ITER Director-General Osamu Motojima was honoured for his long-term achievements as Professor in Plasma Science and education. DG Motojima is standing next to the university's President, Prof. Naoyuki Takahata.
On 5 June 2013, ITER Director-General Osamu Motojima was honoured for his long-term achievements as Professor in Plasma Science and education by receiving a degree honoris causa from the Graduate University for Advanced Studies of Japan.
The Graduate University for Advanced Studies (Sokendai
) was founded in 1988 as the only university in Japan and throughout the world to offer exclusively doctorate-level training. It is made up of 16 national institutes and organizations such as the National Institute for Fusion Science, the National Astronomical Observatory of Japan, and the High Energy Accelerator Research Organization.
The university has the world's highest level of education, curriculum and syllabus taught by professors who are closely affiliated with research institutes and organizations throughout Japan, providing doctoral students with access to the nation's premier facilities for mathematical, physical and life sciences, as well as cultural and social studies.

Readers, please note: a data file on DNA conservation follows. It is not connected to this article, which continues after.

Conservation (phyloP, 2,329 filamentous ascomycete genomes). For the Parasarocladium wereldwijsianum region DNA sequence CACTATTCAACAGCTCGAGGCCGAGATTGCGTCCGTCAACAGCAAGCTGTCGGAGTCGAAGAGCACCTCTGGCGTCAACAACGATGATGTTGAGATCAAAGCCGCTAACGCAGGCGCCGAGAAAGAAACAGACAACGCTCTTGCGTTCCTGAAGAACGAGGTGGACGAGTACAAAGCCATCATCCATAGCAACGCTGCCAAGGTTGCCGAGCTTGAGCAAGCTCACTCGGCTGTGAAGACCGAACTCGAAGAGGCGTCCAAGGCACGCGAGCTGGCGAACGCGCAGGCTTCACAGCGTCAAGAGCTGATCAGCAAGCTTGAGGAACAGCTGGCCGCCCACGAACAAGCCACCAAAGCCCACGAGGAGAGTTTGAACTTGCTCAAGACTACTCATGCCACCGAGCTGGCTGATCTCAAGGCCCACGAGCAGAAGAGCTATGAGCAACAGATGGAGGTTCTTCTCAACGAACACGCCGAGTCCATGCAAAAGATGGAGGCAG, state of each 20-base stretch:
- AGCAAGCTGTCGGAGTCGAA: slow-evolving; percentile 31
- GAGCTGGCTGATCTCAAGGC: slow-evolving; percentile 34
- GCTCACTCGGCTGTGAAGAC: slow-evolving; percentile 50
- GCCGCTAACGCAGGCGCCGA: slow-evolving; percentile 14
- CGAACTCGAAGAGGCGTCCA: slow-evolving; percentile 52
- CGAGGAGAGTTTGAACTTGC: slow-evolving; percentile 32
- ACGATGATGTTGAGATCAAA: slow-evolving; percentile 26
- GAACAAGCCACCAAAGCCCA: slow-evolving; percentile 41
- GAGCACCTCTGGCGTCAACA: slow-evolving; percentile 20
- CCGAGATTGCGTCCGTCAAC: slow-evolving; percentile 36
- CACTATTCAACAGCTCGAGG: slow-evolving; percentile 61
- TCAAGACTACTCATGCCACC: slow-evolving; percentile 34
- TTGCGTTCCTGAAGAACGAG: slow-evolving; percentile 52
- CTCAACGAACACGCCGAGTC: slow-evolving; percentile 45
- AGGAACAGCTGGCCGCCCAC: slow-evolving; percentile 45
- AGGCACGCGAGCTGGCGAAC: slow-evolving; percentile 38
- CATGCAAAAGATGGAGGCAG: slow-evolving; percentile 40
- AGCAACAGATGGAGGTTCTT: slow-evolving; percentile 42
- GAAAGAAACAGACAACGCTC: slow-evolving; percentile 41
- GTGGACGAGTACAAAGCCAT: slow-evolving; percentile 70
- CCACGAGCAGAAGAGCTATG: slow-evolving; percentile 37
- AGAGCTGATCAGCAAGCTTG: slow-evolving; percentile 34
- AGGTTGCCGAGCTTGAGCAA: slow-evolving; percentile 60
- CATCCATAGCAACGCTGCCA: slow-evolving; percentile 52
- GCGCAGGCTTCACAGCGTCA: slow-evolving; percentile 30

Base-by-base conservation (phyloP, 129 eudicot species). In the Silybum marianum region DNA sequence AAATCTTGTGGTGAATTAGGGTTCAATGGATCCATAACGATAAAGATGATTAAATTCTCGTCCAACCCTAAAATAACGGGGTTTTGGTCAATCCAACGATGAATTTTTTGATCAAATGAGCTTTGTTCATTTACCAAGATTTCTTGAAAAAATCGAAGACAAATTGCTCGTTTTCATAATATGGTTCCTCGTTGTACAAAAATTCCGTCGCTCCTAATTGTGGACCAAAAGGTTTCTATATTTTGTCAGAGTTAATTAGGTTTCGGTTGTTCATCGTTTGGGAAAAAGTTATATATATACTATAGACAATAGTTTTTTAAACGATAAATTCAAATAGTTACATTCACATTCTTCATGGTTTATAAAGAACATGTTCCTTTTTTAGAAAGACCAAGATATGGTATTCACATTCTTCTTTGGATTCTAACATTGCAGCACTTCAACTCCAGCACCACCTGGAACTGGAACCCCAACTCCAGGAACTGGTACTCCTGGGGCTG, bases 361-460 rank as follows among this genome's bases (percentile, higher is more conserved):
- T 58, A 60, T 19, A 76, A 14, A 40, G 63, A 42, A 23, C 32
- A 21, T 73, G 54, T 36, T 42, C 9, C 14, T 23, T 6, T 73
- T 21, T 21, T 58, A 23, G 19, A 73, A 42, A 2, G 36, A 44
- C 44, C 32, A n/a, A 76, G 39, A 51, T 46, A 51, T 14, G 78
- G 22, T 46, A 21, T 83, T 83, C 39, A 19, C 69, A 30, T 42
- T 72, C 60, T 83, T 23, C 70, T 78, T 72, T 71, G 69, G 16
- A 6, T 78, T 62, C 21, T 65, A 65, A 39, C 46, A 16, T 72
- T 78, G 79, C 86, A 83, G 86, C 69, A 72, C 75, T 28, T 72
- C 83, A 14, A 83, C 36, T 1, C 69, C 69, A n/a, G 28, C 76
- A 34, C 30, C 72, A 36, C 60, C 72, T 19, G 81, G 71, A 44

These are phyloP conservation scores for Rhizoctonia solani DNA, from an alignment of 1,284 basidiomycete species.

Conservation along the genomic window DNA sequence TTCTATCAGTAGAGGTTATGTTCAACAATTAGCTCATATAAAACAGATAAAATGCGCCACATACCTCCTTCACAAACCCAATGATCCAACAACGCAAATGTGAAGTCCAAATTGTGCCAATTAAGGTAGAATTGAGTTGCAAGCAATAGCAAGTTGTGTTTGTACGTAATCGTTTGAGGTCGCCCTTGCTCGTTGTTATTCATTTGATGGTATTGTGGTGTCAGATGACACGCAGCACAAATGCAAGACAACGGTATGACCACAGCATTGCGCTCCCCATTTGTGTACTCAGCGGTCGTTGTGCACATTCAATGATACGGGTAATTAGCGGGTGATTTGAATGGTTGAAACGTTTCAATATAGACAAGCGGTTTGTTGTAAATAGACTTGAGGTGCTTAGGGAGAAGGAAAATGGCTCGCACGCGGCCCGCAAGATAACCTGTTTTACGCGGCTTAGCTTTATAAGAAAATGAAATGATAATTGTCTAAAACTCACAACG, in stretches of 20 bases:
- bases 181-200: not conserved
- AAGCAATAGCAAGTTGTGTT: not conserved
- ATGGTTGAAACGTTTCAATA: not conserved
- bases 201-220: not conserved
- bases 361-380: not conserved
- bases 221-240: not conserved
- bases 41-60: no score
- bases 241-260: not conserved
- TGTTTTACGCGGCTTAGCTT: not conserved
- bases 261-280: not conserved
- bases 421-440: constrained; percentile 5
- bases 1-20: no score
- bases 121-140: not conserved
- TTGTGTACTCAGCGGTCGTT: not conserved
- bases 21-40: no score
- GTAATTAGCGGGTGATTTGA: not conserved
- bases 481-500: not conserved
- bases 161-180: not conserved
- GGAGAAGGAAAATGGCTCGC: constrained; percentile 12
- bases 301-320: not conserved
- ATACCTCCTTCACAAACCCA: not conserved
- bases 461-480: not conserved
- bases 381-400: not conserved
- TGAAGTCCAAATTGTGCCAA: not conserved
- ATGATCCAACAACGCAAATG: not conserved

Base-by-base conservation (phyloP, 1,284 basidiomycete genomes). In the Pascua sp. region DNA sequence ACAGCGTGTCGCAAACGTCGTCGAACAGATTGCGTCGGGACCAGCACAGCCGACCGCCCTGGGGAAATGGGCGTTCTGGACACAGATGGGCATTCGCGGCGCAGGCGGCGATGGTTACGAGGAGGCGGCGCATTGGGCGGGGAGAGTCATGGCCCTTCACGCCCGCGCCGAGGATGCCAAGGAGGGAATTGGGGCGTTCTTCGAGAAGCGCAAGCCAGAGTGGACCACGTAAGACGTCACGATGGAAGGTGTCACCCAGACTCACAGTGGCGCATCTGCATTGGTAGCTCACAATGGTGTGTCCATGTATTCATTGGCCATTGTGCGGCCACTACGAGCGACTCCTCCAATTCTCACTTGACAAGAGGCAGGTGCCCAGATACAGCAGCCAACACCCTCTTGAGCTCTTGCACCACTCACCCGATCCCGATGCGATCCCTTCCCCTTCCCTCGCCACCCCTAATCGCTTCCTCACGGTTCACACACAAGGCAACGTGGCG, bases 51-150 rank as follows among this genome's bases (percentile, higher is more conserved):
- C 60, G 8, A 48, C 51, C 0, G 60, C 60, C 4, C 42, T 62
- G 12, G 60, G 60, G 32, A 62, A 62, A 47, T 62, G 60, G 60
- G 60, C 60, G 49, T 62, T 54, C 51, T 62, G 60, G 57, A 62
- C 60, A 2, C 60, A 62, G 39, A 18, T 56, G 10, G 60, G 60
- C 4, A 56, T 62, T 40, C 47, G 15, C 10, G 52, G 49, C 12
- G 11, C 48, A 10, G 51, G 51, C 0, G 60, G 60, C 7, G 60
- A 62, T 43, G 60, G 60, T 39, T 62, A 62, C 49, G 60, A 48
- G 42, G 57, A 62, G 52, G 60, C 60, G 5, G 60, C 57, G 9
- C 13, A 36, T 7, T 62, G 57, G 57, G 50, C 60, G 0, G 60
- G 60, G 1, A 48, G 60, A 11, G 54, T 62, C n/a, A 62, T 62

Its Department of Fusion Science, established in 1992, is closely associated with the National Institute for Fusion Science (NIFS) which is home to the Large Helical Device (LHD).
Before coming to ITER, Osamu Motojima held a full-time professorship at NIFS from 1989-2003 in the Department of Fusion Science. In 1998, he took over responsibility for the LHD Program; during his time there the device achieved its first high-temperature plasma. Prof. Motojima continued to direct the LHD Program until April 2003, when he became Director-General of NIFS, crowning nearly twenty years spent within the Institute.
The newly distinguished honorary professors of the first university in Japan and throughout the world to offer exclusively doctorate-level training.
During the ceremony, the university's President, Prof. Naoyuki Takahata, congratulated all the awarded honorary professors, and thanked Prof. Motojima for coming all the way from France to attend the ceremony, for his long-time contribution at the highest level of responsibility for education in NIFS, and for having supervised many doctoral students (about 20). Prof. Takahata also stressed that this year is the 25th anniversary of Sokendai.
During his acceptance speech, Prof. Motojima said, "It is my great honour to be awarded honoris causa together with my old colleagues. Sokendai is well known throughout the world and I wish it further progress in its contributions to worldwide post-graduate education. ITER has a scholarship program of post-doctoral fellows supported by His Serene Highness Prince Albert of Monaco and has established a good relationship with several universities. It is the necessary condition for the success of the ITER project to have a high level of research and engineering, in addition to supporting education and training for the next generation. I will contribute towards this from now on too."
For the ITER Director-General, 5 June has become a date that he will always remember.